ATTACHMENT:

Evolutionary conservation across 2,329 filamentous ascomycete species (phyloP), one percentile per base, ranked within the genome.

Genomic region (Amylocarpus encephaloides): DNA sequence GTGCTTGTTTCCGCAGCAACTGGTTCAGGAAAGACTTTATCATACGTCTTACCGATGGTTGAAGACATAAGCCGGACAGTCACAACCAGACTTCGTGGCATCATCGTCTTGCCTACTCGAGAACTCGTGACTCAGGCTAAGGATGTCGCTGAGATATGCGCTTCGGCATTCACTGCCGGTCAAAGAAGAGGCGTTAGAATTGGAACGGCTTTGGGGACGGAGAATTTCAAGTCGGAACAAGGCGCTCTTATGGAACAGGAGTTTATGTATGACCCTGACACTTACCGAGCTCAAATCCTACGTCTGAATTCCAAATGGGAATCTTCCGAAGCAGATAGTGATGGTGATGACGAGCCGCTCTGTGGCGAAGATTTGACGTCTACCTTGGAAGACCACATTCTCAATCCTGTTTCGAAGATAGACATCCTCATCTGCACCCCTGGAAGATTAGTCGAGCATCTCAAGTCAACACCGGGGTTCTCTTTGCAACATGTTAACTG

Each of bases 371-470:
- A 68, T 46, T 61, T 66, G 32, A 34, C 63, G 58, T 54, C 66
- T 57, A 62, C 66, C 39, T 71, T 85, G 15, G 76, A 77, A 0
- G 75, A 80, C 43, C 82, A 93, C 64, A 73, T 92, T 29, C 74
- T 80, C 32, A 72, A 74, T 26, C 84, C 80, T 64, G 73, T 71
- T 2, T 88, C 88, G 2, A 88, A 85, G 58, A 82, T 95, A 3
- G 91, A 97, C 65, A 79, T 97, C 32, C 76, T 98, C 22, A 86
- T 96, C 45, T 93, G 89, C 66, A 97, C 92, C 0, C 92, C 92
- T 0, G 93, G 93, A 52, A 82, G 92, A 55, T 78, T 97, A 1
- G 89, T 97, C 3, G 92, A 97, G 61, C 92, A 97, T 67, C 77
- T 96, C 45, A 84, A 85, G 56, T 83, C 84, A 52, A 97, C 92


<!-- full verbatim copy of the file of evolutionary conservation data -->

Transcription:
Evolutionary conservation across 2,329 filamentous ascomycete species (phyloP), one percentile per base, ranked within the genome.

Genomic region (Amylocarpus encephaloides): DNA sequence GTGCTTGTTTCCGCAGCAACTGGTTCAGGAAAGACTTTATCATACGTCTTACCGATGGTTGAAGACATAAGCCGGACAGTCACAACCAGACTTCGTGGCATCATCGTCTTGCCTACTCGAGAACTCGTGACTCAGGCTAAGGATGTCGCTGAGATATGCGCTTCGGCATTCACTGCCGGTCAAAGAAGAGGCGTTAGAATTGGAACGGCTTTGGGGACGGAGAATTTCAAGTCGGAACAAGGCGCTCTTATGGAACAGGAGTTTATGTATGACCCTGACACTTACCGAGCTCAAATCCTACGTCTGAATTCCAAATGGGAATCTTCCGAAGCAGATAGTGATGGTGATGACGAGCCGCTCTGTGGCGAAGATTTGACGTCTACCTTGGAAGACCACATTCTCAATCCTGTTTCGAAGATAGACATCCTCATCTGCACCCCTGGAAGATTAGTCGAGCATCTCAAGTCAACACCGGGGTTCTCTTTGCAACATGTTAACTG

Each of bases 371-470:
- A 68, T 46, T 61, T 66, G 32, A 34, C 63, G 58, T 54, C 66
- T 57, A 62, C 66, C 39, T 71, T 85, G 15, G 76, A 77, A 0
- G 75, A 80, C 43, C 82, A 93, C 64, A 73, T 92, T 29, C 74
- T 80, C 32, A 72, A 74, T 26, C 84, C 80, T 64, G 73, T 71
- T 2, T 88, C 88, G 2, A 88, A 85, G 58, A 82, T 95, A 3
- G 91, A 97, C 65, A 79, T 97, C 32, C 76, T 98, C 22, A 86
- T 96, C 45, T 93, G 89, C 66, A 97, C 92, C 0, C 92, C 92
- T 0, G 93, G 93, A 52, A 82, G 92, A 55, T 78, T 97, A 1
- G 89, T 97, C 3, G 92, A 97, G 61, C 92, A 97, T 67, C 77
- T 96, C 45, A 84, A 85, G 56, T 83, C 84, A 52, A 97, C 92